Austin Community College’s 17-acre Sustainable Student Farm, located at ACC’s Elgin campus, is home to a herd of sheep, an orchard, a greenhouse, and a small plot dedicated to vegetable production.
It is also where you can often find Savannah Rugg, Department Chair of the Agricultural Sciences Department, who leads a small team that runs the farm.
Although trending in a positive direction, the farm has certainly faced challenges from this year’s weather. First was the winter storm. While the orchard remained intact, heavy snow and freezing temperatures brought by the storm resulted in a significant loss of plants in the farm’s greenhouse that were used for propagation.
“It did push the season back,” Rugg said, referring to the plot of vegetables on the farm. The late start after shifting planting from February to April means now-maturing plants are faced with current, intense temperatures, and thus less flower production.
“If we had more hands it probably would have been a relatively productive season because we have gotten a lot of rain,” Rugg said. “We haven’t had to irrigate too much like a couple summers ago when we were hardly getting any.”
The recent rain, however, has also had an affect on the farm. “With all the rain we are getting and the high heat days, the weeds are probably the biggest challenge for us right now.”
COVID-19 has changed the way we work, eat, play, and overall live. Reporter, Marissa Greene captures some images that you may have found to be familiar during these times.
As more people utilize face masks to protect themselves from COVID-19, the more we might see them in places other than the trash. Social media has started to urge that people dispose of their used face masks properly by cutting the ear rings before disposal.
A park in Pflugerville, TX has wrapped caution tape around swings, jungle gym, and more to prevent children spreading the virus from these commonly touched items.
Although we may feel that wearing gloves while grocery shopping, using the ATM, and touching other public-accessible items may be another preventative, the CDC on the other hand suggests that gloves are primarily necessary when cleaning or caring for someone who is sick.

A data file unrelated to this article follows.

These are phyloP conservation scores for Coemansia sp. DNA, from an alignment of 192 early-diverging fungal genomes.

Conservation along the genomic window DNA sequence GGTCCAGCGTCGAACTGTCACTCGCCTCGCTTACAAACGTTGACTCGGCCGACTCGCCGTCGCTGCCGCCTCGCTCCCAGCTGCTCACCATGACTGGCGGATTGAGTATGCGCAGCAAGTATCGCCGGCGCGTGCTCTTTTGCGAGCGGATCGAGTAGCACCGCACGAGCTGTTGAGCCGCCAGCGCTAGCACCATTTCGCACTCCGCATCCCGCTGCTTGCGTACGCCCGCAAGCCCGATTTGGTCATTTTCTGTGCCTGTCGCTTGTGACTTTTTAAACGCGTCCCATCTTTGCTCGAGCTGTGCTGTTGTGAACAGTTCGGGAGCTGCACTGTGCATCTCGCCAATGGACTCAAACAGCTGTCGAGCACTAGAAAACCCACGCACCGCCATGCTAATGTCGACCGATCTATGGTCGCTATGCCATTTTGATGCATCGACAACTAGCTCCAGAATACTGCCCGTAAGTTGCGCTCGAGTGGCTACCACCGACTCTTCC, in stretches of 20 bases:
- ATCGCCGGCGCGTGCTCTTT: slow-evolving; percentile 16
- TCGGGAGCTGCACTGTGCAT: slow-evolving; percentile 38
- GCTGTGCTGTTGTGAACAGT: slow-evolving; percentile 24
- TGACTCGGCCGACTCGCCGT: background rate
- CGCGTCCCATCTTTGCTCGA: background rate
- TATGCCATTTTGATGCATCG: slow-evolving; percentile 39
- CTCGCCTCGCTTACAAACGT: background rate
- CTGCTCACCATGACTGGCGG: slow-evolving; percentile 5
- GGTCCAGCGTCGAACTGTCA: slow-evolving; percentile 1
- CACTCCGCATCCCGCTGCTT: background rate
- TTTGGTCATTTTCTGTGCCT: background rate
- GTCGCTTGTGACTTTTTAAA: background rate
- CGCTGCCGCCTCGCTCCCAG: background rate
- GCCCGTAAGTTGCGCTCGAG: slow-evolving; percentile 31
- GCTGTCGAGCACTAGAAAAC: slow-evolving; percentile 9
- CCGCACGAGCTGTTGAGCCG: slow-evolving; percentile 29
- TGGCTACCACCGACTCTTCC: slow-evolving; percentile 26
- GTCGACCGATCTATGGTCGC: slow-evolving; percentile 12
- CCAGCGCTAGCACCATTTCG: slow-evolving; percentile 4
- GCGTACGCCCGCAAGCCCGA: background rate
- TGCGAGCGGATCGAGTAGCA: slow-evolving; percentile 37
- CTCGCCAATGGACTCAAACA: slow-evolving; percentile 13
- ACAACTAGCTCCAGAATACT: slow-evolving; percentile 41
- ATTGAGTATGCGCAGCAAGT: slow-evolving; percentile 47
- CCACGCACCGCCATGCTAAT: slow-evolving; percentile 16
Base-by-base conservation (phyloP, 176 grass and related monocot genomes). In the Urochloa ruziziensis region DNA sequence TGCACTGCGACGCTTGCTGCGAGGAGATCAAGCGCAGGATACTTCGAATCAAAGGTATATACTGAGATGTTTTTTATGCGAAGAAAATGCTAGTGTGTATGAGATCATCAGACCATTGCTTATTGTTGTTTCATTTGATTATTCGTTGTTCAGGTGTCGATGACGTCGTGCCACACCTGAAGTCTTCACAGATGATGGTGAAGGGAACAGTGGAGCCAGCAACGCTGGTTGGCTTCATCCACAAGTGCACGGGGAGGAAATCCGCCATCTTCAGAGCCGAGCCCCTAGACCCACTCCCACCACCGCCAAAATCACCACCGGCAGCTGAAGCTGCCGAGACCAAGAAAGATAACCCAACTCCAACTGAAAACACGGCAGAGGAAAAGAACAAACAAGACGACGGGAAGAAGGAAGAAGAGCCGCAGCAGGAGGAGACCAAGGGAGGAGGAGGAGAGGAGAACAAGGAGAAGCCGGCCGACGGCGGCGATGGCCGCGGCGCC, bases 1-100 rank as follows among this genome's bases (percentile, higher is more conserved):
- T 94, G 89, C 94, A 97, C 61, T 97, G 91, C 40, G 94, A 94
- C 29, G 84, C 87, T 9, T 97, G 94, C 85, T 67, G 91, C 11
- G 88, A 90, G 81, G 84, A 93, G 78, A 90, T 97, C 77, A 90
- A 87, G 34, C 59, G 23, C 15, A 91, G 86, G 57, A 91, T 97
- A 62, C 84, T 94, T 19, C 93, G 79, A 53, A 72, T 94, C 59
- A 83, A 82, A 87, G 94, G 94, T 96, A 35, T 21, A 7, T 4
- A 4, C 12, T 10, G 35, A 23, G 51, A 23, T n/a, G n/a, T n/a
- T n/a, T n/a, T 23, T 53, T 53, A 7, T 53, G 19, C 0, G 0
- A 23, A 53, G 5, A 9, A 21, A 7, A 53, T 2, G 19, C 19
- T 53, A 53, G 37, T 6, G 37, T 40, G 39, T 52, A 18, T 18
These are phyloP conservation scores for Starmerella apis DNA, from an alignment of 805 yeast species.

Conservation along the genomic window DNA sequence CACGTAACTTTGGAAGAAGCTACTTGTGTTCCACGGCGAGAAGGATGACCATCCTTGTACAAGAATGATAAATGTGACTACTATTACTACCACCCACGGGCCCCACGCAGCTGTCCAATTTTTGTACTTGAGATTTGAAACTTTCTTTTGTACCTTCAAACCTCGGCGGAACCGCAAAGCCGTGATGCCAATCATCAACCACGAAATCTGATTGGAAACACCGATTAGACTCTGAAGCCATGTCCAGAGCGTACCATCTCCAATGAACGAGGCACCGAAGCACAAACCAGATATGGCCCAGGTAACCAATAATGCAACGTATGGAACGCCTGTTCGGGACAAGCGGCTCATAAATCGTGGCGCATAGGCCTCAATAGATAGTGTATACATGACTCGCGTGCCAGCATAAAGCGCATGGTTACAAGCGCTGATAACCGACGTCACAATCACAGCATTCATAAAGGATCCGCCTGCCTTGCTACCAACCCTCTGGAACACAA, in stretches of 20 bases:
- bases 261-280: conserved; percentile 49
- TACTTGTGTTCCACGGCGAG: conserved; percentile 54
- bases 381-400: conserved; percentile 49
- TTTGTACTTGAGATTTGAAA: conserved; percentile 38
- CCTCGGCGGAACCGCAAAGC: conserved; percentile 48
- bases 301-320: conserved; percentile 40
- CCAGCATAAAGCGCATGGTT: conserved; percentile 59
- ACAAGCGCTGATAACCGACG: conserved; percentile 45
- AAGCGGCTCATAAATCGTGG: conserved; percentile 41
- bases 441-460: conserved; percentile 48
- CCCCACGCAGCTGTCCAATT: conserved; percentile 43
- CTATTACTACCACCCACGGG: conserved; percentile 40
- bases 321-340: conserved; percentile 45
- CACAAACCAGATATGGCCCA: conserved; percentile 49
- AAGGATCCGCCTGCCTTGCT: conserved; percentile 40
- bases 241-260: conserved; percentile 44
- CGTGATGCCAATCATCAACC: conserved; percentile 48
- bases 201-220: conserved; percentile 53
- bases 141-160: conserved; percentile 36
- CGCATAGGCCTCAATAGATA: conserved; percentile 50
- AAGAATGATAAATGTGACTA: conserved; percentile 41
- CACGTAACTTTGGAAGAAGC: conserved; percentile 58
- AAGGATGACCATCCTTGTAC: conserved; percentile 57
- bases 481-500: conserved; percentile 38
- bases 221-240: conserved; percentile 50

When washing hands is not an accessible option, using hand sanitizer can be a temporary alternative when needing to disinfect hands in the moment.
Face masks and covering have evolved since March with improved ear loop functionality, patterns of fabric, and has even become an addition to ways people represent themselves.
Hand washing is necessary to keep yourself and others safe. The World Health Organization and the Center of Disease Control recommend washing your hands in warm water for at least 20 seconds.
Since March, Austin Community College students, professors and other staff have transformed the classroom and social community to an entirely virtual platform. Many students graduating Fall 2020 and Spring 2021 will be earning their degrees and certificates via their computer screens.
Have you ever seen a poster around an Austin Community College campus that catches your eye, but you walk right past it? No matter which campus you attend, each of the communication boards provide helpful resources, information about student organizations, and other ways to engage yourself within the community. For many, Hispanics and Mexican-American students at ACC, a single poster provided them a life-changing experience.
Right now, there are 130 thriving students that are participating in the ASCENDER program. According to Megan Diaz, the outreach specialist for the program, Ascender is, “A program for all 1st year ACC students, and it’s a transfer-mentor program which means that all students are paired with a mentor to give them guidance and support during their first year of college.”
The mentors involved in the program are community members from all walks of life. With a wide range of degree fields, these mentors are able to guide their students on the career path of their choice. Ascender comes from a student-made acronym of “Ascend”, meaning; Achieving, Student, Confidence, Encouraging New Dreams.
Alejandra Polcik, the supervisor of Hispanic outreach projects, said Ascender, “Encapsulates the concept of the program, where the focus is on the success of the students, especially disadvantaged students. The goal is to transfer them to a 4 year [University], and eventually return to Ascender as a mentor.”
Ascender not only provides assistance to Hispanic or first generation college student but anyone who finds themselves struggling academically. The program combines accelerated instruction in english, math, academic counseling, and writing assistance.